Brandon Thompson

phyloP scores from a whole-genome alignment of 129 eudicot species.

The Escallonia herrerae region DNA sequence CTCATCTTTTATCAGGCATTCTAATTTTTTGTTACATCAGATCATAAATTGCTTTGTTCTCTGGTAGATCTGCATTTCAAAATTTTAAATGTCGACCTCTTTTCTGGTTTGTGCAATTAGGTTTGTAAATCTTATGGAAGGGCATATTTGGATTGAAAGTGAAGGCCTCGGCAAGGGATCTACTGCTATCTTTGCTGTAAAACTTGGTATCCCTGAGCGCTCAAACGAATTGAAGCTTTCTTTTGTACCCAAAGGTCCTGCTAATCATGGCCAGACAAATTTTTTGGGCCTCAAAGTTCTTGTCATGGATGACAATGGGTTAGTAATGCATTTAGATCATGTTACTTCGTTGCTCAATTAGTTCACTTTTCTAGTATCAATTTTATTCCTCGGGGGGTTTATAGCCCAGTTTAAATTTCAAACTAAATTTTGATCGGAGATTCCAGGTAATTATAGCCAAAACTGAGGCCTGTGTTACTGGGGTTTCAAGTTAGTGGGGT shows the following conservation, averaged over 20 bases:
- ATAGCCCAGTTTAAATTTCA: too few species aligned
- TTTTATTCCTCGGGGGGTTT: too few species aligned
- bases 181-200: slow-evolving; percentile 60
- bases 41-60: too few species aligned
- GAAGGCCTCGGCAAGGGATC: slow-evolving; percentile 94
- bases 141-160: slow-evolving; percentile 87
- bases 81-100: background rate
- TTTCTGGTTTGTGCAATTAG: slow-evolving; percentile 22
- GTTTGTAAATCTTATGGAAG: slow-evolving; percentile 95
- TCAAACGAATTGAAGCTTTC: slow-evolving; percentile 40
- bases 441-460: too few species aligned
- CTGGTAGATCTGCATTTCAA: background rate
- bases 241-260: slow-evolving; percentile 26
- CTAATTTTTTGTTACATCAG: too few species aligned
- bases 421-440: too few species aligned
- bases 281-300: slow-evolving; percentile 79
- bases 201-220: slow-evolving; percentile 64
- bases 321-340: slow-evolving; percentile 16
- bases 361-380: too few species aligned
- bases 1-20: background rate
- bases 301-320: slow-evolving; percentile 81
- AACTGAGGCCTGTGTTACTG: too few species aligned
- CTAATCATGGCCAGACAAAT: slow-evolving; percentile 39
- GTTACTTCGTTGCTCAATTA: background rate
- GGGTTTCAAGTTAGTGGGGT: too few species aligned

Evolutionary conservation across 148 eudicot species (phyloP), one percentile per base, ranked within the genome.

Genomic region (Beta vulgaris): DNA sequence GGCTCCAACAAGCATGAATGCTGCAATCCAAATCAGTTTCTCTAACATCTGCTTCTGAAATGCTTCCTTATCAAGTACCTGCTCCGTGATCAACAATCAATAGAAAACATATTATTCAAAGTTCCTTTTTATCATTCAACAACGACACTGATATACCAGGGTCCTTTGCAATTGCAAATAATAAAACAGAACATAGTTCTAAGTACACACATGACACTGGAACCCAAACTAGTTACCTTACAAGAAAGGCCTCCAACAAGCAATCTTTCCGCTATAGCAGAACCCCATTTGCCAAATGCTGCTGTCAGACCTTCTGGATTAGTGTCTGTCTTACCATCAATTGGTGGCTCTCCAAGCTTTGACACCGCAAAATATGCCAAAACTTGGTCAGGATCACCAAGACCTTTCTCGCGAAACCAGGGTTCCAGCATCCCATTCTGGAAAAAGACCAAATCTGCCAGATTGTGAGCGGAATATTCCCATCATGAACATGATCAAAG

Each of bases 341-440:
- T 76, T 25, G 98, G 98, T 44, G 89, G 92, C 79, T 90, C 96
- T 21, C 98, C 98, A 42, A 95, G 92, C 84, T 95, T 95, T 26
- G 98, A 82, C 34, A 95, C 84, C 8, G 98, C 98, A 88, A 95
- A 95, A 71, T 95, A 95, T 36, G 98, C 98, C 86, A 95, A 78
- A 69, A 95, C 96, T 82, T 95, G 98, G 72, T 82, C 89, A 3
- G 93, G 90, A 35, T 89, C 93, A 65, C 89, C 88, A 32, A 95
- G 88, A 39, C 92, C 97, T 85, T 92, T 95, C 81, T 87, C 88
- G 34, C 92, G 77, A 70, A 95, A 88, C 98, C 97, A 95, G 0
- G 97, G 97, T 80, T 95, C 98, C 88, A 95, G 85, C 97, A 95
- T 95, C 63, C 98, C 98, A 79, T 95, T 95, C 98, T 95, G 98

My work focuses on the human gut commensal bacteria, Clostridium scindens. This bacterium is of interest because of its ability to break down primary bile acids in the gut to secondary bile acids which are important signaling molecules.  Previous work in the lab has shown that mice that are colonized with C. scindens are protected from infection with gut parasite E. histolytica. We observed that protection was associated with an increase in neutrophils to the gut at the time of the infection, but not prior, suggesting that C. scindens is modulating the neutrophil responses to subsequent infections. Given the short life span of neutrophils we hypothesized that this modulation was occurring in the progenitors in the bone marrow. Indeed, we observed protection from E. histolytica in lethally irradiated mice when they received bone marrow from mice colonized with C. scindens. Furthermore, additional experiments revealed epigenetic changes present in Granulocyte Monocyte Progenitors, bone marrow cells that give rise to neutrophils, that favor neutrophil development. Finally, we observed increases in secondary bile acid Deoxycholic Acid (DCA) in the serum of colonized mice, and that DCA alone could modulate neutrophil responses and provide protection from E. histolytica.  My project in the lab is twofold 1.) to understand how C. scindens is communicating to the bone marrow to modulate neutrophil responses focusing on DCA as an important mediator and 2.) I hypothesize that this phenotype is not localized to the gut, but rather would play a role in any infection where neutrophils are important. In this light, I am interested in the role of C. scindens and secondary bile acids in Respiratory Syncytial Virus (RSV) infection an affliction where neutrophil influx is closely linked to severity with the hypothesis that gut colonization will worsen pulmonary outcomes.